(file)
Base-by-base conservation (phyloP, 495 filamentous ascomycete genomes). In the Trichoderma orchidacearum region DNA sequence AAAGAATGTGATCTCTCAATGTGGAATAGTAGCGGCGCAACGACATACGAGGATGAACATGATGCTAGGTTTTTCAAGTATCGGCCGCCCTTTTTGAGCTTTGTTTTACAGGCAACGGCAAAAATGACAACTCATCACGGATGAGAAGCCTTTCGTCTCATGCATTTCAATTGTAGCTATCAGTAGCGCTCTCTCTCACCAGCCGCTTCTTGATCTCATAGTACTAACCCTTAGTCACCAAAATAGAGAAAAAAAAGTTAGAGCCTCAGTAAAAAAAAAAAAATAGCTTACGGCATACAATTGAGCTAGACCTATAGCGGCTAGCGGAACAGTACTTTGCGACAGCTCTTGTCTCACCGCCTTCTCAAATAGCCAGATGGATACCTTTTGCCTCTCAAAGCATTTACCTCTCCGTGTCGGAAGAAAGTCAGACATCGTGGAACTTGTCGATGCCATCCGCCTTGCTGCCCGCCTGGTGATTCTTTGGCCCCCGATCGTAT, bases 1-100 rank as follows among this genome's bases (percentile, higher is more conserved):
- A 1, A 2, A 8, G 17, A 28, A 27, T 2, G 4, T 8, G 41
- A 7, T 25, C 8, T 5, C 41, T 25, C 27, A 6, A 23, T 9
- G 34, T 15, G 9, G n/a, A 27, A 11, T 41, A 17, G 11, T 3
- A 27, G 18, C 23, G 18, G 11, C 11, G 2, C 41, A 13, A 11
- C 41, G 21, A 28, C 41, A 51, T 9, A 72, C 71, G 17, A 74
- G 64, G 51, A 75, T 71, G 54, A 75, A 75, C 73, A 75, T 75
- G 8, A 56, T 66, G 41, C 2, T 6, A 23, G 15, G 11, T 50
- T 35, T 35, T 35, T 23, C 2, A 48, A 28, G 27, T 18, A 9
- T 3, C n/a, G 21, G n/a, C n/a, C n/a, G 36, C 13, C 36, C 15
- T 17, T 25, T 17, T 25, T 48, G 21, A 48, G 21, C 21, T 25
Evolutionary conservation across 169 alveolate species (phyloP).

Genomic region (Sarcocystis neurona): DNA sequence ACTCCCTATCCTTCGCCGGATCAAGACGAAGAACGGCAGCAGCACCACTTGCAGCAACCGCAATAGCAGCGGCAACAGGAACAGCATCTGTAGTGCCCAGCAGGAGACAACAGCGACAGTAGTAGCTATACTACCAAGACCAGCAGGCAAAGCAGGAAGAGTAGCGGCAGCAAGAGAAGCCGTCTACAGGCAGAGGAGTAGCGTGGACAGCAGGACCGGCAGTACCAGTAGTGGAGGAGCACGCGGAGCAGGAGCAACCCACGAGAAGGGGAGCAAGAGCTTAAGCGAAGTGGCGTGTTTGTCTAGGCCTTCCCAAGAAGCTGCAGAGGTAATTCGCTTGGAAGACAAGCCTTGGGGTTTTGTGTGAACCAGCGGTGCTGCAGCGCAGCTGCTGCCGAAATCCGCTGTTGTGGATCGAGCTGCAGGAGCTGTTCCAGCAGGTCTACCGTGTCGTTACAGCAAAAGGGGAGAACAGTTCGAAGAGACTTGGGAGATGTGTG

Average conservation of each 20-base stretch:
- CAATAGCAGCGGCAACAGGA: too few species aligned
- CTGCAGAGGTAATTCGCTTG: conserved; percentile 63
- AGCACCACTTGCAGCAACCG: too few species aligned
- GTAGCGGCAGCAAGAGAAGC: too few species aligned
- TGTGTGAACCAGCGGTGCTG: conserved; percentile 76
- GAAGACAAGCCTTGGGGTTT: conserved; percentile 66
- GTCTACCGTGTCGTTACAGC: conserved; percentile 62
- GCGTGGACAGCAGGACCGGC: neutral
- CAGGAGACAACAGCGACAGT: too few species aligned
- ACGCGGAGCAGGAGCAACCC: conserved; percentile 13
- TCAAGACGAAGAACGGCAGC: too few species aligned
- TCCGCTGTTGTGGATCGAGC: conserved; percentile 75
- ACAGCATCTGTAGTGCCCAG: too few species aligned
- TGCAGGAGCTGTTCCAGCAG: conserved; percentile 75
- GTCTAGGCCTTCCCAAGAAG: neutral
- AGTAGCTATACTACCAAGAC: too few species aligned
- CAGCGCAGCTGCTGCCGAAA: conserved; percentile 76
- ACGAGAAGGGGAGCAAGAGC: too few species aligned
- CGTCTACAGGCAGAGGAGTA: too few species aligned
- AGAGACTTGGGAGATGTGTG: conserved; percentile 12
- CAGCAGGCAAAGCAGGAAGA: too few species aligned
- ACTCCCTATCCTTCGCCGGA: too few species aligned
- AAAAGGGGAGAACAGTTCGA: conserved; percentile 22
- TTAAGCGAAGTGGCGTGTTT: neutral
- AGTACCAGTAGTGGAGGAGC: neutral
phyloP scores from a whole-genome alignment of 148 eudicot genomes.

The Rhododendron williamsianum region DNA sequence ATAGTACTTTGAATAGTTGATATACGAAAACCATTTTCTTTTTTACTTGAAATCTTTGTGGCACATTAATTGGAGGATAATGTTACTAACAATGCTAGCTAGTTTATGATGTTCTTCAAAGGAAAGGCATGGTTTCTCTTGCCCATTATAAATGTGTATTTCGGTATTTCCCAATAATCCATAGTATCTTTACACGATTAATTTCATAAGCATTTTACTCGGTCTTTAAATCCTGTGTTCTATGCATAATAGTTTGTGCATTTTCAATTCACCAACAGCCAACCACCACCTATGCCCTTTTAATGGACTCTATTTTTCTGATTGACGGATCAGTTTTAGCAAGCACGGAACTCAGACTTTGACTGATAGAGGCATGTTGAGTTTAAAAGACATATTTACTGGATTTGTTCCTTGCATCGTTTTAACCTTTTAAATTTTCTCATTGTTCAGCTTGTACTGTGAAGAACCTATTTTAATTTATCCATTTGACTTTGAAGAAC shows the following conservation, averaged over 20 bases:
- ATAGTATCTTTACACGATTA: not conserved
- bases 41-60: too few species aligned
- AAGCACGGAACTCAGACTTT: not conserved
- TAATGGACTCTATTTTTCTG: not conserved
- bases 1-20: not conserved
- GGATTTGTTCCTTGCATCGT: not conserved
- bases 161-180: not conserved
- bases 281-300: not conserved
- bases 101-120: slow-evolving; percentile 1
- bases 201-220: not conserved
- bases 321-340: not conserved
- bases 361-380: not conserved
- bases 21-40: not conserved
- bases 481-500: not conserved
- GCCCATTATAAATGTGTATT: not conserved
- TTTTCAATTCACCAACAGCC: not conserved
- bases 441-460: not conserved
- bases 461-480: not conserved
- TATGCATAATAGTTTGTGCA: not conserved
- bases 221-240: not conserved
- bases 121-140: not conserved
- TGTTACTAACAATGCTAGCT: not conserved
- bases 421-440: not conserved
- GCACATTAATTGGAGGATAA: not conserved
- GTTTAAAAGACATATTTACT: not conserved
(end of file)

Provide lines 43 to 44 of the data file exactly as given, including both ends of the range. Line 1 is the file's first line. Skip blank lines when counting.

- bases 41-60: too few species aligned
- AAGCACGGAACTCAGACTTT: not conserved